If there’s one thing you couldn’t get away with calling Head of the Bay Cougars defensive lineman and running back David Sanarov, it’s lazy.
It’s been a big year for the senior from Voznesenka School. He was voted defensive player of the year for the Division III conference, and was chosen as a first-team inside linebacker and a second-team return specialist in all-state balloting released Monday.
Sanarov’s defensive player of the year recognition is a repeat from last year, when he received the same honor in Division III conference voting for the first time as a junior. Even though Sanarov said he worked on the team with those honors in his mind as a goal, they all came as a surprise.
“My brothers were like, ‘Are they sure they got the right person?’” Sanarov joked.
His brothers weren’t actually all that surprised, he said, given that they’ve watched how hard he’s been playing. They played football before him, and he said he comes from a sports-oriented family. Though he watched his brothers play football growing up, he’d never played it himself until he stepped onto the field as a freshman with the Cougars.
Sanarov didn’t have any specific positions in mind when he started playing football, but has more than come into his own, especially as a defensive player.
“My coach showed me the way,” he said. “… Being a linebacker and being a running back is the best job there is.”
Finding the way wasn’t always easy. As a member of one of the Russian Old Believer villages, football was balanced with the many responsibilities young men have in their home lives, like chores and religious practice and holy days. The Cougars have a bye week when most other conference teams have their first game to account for many of the team’s players still being out commercial fishing with their families.
Balancing work with football was a compromise worked out within his family, Sanarov said of the game.
“It’s worth it because it actually helps you in life,” he said.
Sanarov said joining football teaches teamwork and how to place one’s trust in others.
More than the work-play balance, figuring out how to be part of the team and play the game were learning curves for the senior. It can be that way for a lot of players who are from a community where football is not a priority, head coach Justin Zank told the Homer News in a previous interview.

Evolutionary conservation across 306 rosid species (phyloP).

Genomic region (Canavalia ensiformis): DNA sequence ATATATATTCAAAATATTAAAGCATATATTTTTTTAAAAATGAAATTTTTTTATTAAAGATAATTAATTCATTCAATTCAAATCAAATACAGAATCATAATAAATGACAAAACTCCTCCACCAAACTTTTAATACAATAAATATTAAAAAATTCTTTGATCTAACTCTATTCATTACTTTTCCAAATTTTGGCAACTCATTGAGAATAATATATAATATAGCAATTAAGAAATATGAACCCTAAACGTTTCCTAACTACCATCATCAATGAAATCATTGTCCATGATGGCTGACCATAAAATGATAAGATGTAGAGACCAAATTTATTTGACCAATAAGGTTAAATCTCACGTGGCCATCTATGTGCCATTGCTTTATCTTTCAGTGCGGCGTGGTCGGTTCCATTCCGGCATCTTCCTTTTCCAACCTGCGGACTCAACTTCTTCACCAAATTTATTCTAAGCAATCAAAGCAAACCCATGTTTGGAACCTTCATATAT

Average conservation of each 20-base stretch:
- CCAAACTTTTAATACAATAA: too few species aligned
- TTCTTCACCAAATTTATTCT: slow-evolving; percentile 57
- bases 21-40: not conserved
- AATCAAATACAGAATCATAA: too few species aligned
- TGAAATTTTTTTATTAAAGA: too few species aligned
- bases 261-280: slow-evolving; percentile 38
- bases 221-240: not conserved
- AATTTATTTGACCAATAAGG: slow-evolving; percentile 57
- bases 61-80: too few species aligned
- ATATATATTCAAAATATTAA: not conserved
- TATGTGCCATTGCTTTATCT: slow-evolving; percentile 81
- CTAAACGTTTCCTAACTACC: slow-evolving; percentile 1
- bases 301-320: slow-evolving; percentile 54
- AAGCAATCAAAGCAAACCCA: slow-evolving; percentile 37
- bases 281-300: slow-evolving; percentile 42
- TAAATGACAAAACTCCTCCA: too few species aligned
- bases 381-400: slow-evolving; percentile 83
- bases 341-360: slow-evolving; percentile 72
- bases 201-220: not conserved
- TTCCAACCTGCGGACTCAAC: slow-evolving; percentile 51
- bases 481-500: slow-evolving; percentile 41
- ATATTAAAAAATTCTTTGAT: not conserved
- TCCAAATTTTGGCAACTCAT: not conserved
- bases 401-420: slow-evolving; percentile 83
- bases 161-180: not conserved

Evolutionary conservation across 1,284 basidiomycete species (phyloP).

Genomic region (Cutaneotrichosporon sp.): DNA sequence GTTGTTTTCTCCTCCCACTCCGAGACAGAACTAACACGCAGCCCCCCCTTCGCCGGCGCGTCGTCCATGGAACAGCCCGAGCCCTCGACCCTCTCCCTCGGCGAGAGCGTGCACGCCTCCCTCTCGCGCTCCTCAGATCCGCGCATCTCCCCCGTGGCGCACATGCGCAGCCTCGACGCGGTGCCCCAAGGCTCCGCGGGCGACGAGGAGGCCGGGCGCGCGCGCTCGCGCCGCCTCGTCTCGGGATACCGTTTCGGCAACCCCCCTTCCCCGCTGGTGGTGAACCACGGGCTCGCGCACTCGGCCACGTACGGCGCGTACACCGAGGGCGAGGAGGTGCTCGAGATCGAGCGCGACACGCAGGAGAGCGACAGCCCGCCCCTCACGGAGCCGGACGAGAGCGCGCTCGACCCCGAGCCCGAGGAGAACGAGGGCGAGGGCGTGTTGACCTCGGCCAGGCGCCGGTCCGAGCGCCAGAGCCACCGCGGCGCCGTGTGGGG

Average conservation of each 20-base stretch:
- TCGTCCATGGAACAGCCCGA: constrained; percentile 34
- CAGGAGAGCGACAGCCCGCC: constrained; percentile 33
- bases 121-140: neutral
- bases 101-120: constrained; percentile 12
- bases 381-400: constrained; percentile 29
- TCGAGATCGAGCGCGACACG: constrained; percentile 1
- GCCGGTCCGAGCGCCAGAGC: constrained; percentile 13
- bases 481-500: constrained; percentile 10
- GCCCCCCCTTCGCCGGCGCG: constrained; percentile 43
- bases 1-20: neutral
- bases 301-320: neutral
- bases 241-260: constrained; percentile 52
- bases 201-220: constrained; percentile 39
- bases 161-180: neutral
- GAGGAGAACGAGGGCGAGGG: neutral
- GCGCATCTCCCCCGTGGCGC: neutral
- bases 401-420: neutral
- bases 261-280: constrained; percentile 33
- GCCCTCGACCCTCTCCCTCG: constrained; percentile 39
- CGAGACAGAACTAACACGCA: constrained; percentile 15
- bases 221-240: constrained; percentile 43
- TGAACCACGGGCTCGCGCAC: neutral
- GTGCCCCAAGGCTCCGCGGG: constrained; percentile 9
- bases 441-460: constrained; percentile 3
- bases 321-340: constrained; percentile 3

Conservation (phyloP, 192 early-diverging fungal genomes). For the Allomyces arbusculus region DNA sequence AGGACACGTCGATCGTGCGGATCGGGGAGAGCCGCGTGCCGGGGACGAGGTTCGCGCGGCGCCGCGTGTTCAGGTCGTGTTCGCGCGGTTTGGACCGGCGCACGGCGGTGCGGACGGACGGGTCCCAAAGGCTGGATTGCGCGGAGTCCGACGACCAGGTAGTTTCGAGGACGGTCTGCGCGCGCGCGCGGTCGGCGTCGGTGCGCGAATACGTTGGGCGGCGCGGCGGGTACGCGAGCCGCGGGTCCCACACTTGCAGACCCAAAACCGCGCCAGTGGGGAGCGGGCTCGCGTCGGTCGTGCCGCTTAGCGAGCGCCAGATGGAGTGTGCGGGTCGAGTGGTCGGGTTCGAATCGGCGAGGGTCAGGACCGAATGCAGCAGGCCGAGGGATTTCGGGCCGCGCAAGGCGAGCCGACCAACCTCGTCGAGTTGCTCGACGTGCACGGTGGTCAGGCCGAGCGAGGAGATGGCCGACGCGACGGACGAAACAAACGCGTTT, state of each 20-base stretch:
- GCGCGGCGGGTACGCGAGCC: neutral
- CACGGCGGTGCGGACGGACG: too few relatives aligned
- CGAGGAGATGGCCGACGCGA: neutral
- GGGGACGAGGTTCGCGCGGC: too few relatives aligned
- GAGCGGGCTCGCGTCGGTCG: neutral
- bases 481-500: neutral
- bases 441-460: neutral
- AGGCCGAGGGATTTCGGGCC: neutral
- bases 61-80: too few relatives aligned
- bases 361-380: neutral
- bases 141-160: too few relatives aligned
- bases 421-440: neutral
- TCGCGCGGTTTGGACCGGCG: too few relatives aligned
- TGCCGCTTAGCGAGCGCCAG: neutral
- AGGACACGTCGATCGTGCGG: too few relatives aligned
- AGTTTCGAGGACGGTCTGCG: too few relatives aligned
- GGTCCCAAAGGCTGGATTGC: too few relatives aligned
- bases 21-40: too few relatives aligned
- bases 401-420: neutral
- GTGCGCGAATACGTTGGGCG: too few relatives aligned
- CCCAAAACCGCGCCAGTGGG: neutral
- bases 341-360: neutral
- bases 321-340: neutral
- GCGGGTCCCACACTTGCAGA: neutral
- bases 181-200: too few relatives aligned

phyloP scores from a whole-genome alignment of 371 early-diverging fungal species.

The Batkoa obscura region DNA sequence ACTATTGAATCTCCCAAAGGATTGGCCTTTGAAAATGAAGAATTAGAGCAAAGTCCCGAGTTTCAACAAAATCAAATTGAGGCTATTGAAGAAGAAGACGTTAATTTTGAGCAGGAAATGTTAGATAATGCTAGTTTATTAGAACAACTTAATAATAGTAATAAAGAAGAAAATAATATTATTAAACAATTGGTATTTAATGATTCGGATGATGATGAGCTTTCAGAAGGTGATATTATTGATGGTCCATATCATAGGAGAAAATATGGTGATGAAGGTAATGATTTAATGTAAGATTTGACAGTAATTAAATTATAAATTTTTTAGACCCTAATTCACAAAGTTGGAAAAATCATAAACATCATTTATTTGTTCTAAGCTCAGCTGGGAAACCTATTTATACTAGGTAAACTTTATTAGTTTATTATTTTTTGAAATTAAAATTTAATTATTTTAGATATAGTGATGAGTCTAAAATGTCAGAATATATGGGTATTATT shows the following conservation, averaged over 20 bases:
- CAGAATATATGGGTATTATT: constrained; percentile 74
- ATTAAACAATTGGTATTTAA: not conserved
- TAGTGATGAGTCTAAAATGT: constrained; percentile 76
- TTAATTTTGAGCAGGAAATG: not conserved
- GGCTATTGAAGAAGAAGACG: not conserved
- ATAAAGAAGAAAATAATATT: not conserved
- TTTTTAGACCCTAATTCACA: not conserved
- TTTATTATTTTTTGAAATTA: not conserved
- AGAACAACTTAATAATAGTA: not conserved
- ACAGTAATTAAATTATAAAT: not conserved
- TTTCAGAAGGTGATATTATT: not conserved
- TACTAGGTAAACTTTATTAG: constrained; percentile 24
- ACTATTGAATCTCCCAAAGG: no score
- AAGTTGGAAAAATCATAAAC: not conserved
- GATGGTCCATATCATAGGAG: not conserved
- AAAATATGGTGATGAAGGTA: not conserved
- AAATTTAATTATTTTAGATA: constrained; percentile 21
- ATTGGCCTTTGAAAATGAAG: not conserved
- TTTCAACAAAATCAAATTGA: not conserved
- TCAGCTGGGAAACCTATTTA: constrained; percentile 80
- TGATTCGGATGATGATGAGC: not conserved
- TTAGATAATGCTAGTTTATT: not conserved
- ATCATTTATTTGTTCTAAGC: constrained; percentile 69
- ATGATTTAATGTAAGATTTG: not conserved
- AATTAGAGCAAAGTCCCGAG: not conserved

“The hardest part was becoming a football player,” Sanarov said.
Being from a small, tight knit community can also have its advantages on the field, though. Sanarov said that playing for the Cougars is very unique compared to the other teams on the Kenai Peninsula, as the players see each other day in and day out in school and in their villages. They share an extremely close bond.
“The most memorable one is everybody on the team. They’re like family to me,” he said of his time playing football.
Playing for the Cougars also means a lot more work just to keep up with other conference teams. With anywhere from 12-14 players at any given game of 11-man football, Sanarov and his teammates are often working harder in both directions for the duration of a game.
Looking back over his high school football career, Sanarov said the major change he’s seen in himself is growing confidence.
“I became less scared,” he said. “I just wanted to make my coach proud.”
Now that he’ll no longer be on the team, Sanarov said he’d like to see them do better going forward. He hasn’t made a final decision on whether he’ll stay in the Voznesenka and Homer area following high school, he said, but he’s thought about helping out the team as an alum if he’s around in the future.
At the end of the day, Sanarov’s football and high school careers are a testament to what a little hard work will do.
“I played my heart out,” he said.
Reach Megan Pacer at email@example.com.